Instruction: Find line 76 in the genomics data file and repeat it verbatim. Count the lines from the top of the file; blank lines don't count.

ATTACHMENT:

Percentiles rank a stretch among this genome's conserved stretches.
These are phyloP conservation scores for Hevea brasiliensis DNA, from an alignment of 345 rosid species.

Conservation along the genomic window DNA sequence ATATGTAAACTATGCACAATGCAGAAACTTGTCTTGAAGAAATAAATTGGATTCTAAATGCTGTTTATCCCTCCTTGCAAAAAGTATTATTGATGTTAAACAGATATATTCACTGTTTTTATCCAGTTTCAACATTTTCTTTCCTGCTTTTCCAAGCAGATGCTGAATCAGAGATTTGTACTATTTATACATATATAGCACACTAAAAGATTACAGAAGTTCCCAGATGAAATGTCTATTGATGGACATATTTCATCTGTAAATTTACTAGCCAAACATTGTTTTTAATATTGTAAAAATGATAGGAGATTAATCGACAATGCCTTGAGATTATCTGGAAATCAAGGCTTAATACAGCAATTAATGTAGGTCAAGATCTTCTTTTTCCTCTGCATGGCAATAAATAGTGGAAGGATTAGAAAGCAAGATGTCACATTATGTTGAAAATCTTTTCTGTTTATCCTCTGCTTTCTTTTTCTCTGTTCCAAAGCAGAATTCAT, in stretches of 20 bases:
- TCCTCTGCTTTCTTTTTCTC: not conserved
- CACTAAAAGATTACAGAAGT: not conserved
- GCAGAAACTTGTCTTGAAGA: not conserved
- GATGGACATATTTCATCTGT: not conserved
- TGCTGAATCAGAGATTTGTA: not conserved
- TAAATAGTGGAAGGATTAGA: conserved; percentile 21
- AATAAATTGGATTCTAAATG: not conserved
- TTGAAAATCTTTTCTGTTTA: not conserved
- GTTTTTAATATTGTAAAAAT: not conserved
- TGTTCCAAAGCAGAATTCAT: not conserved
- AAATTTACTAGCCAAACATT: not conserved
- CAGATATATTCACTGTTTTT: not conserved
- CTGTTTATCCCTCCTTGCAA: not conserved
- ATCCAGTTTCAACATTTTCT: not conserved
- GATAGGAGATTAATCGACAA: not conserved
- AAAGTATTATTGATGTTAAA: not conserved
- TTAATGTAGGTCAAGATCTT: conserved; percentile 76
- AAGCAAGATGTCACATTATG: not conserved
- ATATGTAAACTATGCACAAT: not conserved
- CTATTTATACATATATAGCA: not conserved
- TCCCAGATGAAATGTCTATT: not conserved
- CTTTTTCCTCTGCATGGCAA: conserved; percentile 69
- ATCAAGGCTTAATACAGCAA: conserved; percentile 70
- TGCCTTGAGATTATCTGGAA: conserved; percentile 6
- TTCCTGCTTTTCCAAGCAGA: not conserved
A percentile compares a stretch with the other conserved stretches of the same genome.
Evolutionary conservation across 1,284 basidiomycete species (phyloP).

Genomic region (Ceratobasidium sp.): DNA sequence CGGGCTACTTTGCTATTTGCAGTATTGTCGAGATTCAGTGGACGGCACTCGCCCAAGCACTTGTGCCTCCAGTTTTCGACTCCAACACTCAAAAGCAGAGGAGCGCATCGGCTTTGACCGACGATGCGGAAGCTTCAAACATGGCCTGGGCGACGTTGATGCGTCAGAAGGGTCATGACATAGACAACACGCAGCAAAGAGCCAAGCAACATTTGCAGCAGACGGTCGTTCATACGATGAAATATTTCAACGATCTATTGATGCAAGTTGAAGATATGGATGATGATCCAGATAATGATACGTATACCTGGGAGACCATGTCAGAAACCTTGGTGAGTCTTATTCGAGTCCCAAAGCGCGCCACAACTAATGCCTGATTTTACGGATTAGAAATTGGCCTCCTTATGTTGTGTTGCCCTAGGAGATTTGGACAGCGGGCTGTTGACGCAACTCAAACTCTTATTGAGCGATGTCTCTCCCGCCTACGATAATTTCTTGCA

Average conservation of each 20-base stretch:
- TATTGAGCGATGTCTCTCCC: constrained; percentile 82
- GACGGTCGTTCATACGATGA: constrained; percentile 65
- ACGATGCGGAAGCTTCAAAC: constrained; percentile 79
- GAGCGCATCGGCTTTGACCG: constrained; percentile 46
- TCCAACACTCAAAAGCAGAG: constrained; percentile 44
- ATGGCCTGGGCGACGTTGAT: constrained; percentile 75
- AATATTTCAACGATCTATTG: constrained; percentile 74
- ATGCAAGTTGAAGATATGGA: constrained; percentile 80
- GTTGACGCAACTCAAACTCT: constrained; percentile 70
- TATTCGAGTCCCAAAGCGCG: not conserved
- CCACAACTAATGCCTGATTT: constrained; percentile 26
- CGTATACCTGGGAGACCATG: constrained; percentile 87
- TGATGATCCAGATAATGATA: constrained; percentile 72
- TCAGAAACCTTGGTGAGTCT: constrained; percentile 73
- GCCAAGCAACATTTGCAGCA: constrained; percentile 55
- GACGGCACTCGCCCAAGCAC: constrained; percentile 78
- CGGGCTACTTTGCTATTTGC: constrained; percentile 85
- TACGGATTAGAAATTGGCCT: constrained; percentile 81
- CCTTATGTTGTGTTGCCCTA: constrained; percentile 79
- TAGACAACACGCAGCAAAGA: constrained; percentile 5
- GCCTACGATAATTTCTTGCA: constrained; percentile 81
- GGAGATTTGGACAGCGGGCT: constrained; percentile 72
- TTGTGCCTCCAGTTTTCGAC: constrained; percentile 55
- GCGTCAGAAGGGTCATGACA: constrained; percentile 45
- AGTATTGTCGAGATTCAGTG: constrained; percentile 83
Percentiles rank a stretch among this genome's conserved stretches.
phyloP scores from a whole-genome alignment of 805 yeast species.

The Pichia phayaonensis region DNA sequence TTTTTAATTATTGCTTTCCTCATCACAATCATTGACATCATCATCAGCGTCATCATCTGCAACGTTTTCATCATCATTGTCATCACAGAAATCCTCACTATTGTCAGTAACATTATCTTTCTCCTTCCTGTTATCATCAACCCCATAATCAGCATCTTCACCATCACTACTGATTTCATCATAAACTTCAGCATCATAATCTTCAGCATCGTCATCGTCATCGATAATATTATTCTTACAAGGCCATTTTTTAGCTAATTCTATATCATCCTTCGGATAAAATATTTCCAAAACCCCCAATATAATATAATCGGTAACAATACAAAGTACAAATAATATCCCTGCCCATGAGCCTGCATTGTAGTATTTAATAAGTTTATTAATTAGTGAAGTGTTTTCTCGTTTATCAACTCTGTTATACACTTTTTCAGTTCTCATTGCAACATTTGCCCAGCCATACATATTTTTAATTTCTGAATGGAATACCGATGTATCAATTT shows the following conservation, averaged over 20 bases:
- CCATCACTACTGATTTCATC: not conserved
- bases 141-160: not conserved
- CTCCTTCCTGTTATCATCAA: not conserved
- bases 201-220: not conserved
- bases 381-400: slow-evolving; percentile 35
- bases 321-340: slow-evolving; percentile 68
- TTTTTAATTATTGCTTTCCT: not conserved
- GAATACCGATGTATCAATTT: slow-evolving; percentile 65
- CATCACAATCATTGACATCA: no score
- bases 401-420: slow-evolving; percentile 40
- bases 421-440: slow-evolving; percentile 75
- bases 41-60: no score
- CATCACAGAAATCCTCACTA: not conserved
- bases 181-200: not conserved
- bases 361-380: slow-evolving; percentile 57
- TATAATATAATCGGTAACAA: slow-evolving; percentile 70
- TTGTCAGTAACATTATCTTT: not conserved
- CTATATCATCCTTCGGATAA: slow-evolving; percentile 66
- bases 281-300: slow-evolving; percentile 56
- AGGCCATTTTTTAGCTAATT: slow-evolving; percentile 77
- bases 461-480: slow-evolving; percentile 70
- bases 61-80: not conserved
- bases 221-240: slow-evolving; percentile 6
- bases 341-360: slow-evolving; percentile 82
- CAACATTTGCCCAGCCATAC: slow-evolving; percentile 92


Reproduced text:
- TATAATATAATCGGTAACAA: slow-evolving; percentile 70